Results for ethnic differences in baseline psychosocial factors are displayed in Table 1. African-Americans had higher baseline chronic stress burden and more social support than Caucasians, F(1,293)=10.91, p=.001 and F(1,279)=11.11, p=.001, respectively. However, there were no ethnic differences in amount of social support change or social undermining change from baseline to Week 8. It is important to note that there was considerable variability in changes in these psychosocial variables over time in both ethnic groups. The majority of the sample (60.2%) reported receiving higher social support by the end of the trial compared to baseline and a slight majority (56%) reported experiencing lower social undermining. It is unclear, however, whether these positive changes results from changes in the behaviors of the people in their lives or in their interpretations of their behaviors.

Table 1
Ethnic Differences on Baseline Psychosocial Measures

Given that there were no significant gender differences in treatment outcomes and no gender by ethnicity interactions associated with Pre-Post HRSD change, gender was not included in the final treatment outcome analyses.

Regressions Predicting Symptom Improvement (Pre-Post HRSD Change)

Impact of Baseline Factors

The hierarchical multiple regression model significantly accounted for amount of HRSD symptom reduction from baseline to final week in the trial, F(11, 289) = 2.55, p=.004, R2 = .09. As shown in Table 2, independent of ethnicity, education, and final CIT dose, the interaction of ethnicity and social undermining was significantly associated with symptom improvement, Fchange = 8.36, p=.004, final b = −.21. Post-Hoc analyses indicated that symptom reduction increased significantly among the Caucasians as social undermining increased (Fchange = 6.09, p=.015, final b = −.31), but among African-Americans this relationship was non-significant. Viewed another way, African-Americans experienced greater symptom reduction than Caucasians (Fchange = 6.80, p=.01, Cohen’s d=.28) under conditions of low social undermining (i.e. those with scores in the lowest tertile), but evidenced slightly, but non-significantly lower symptom improvement than Caucasians under conditions of greater exposure to social undermining (i.e. those with scores in the second and third tertiles of social undermining).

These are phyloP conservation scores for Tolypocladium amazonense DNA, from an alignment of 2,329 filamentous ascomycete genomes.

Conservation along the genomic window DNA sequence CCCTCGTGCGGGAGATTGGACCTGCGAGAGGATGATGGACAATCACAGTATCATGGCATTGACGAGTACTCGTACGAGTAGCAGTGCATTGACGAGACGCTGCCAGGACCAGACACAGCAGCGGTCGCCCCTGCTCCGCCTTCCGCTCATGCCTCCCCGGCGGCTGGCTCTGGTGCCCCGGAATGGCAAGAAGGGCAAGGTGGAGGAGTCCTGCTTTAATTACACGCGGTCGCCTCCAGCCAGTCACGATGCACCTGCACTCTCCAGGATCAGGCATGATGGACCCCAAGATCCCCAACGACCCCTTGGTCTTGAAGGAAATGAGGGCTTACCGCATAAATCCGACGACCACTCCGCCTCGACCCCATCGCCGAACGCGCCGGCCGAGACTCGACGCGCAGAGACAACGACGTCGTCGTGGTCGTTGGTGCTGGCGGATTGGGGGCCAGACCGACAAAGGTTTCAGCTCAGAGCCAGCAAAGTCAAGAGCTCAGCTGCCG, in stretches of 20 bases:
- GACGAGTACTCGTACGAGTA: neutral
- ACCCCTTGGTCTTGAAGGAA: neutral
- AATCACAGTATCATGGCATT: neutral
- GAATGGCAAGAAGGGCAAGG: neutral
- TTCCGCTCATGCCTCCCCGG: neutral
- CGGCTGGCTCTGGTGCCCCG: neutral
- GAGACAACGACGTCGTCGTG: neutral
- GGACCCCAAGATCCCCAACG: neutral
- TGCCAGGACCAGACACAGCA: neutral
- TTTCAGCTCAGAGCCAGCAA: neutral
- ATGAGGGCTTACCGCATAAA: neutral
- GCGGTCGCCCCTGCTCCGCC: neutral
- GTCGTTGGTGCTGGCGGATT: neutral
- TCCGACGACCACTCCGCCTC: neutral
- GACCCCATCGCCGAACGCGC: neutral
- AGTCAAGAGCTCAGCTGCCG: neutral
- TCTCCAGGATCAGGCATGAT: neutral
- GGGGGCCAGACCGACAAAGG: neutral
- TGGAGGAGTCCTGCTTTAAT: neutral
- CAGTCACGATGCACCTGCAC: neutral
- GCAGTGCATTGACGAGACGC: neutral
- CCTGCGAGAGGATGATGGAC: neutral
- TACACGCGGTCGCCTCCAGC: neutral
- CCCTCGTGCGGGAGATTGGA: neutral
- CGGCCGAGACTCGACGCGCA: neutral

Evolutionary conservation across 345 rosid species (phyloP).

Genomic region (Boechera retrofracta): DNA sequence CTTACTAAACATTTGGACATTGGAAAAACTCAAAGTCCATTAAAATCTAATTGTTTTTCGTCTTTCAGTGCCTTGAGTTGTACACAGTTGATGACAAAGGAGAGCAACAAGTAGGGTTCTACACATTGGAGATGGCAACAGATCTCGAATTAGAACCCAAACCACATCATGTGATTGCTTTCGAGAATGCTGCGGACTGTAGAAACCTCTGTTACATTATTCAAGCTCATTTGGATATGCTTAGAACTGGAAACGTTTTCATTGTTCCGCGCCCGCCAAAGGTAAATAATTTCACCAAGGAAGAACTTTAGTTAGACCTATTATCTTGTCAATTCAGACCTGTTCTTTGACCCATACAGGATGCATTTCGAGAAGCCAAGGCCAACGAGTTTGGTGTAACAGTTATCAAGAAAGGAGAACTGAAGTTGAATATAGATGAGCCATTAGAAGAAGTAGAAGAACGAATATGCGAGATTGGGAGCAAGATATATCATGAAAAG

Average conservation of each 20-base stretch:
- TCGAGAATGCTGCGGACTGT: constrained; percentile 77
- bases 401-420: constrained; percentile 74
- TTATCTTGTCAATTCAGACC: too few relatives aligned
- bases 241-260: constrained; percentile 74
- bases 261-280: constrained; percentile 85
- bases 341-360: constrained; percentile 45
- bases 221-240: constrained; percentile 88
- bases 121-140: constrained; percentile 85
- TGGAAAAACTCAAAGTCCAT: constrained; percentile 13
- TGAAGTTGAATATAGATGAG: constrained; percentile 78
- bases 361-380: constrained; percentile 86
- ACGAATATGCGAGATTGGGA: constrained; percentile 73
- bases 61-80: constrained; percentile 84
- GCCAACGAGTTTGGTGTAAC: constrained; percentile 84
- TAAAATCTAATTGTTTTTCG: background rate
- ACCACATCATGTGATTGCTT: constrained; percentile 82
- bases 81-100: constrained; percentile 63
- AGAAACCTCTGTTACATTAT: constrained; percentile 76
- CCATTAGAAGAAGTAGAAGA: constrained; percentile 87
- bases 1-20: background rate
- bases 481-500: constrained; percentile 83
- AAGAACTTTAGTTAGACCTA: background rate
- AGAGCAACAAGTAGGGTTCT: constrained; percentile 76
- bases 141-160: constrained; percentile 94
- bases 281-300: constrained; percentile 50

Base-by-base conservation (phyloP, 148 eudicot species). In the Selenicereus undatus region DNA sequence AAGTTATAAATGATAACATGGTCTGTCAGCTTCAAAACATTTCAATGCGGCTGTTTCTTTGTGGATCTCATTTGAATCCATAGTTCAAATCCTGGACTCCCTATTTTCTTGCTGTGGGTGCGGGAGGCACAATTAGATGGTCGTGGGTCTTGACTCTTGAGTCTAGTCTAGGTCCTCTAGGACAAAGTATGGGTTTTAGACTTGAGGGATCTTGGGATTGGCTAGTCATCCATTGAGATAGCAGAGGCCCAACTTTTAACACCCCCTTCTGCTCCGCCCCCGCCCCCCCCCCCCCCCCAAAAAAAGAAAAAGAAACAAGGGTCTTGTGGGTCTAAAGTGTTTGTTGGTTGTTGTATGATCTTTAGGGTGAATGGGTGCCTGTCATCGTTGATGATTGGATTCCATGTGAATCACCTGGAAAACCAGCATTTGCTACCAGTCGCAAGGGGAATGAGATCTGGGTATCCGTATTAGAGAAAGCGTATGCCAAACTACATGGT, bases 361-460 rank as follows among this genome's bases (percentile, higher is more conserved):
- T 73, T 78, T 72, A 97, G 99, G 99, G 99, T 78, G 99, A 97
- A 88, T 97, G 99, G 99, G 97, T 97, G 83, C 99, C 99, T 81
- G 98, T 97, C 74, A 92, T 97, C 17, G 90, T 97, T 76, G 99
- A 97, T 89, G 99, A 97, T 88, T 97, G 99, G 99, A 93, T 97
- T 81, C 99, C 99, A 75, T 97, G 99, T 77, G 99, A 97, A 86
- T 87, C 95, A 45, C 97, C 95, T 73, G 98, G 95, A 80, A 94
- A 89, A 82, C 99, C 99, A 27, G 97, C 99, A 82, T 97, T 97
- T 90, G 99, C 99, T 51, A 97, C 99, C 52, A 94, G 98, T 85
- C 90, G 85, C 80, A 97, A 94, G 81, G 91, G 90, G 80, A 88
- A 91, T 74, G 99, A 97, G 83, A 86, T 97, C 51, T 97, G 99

Results also indicated that social support moderated the effect of social undermining on symptom improvement, Fchange = 7.02, p=.009, final b = −.18, such that under conditions of higher social undermining, social support was associated with greater symptom reduction. For example, among participants experiencing high social undermining, social support was significantly associated with symptom reduction, Fchange = 7.00, p=.009, with a greater difference in symptom reduction between those with both high social support and high social undermining vs. those with low social support and high social undermining (Cohen’s d=.86). In contrast, among those experiencing low social undermining, social support had no significant benefit. These interactions are displayed in Figures 1 and and22 respectively.

Figure 1
Adjusted mean pre-post HRSD change as a function of ethnicity and levels of social undermining (groups determined by tertile split).
Figure 2
Adjusted mean pre-post HRSD change as a function of levels of social undermining and social support (groups determined by tertile split).

None of the other direct effects or interactions was significantly associated with reduction in depressive symptoms.

Impact of Changes in Psychosocial Factors

The hierarchical multiple regression model testing the effect of changes in psychosocial factors over time significantly accounted for pre-post change in HRSD symptom reduction from baseline to final week in the trial, F(8, 174) = 3.20, p=.002, R2 = .13. Independent of ethnicity, education, and final CIT dose, change in social undermining was significantly associated with symptom improvement, Fchange = 4.05, p=.046. However, when all of the changes in the psychosocial variables are included in the analysis, only change in social support was an independent predictor of symptom improvement, final b = −.23.

Regressions Predicting Remission

Impact of Baseline Factors

Binary logistic regressions revealed that, independent of ethnicity, education, and final CIT dose, social support moderated the association of social undermining with likelihood of remission (B = .002, Exp(B) = 1.002, p = .047), such that, as social undermining increases, the positive effect of social support on likelihood of remission increases. This interaction is displayed in Figure 3.

Figure 3
Percent remitting as a function of social undermining and social support (groups determined by tertile split).

Impact of Changes in Psychosocial Factors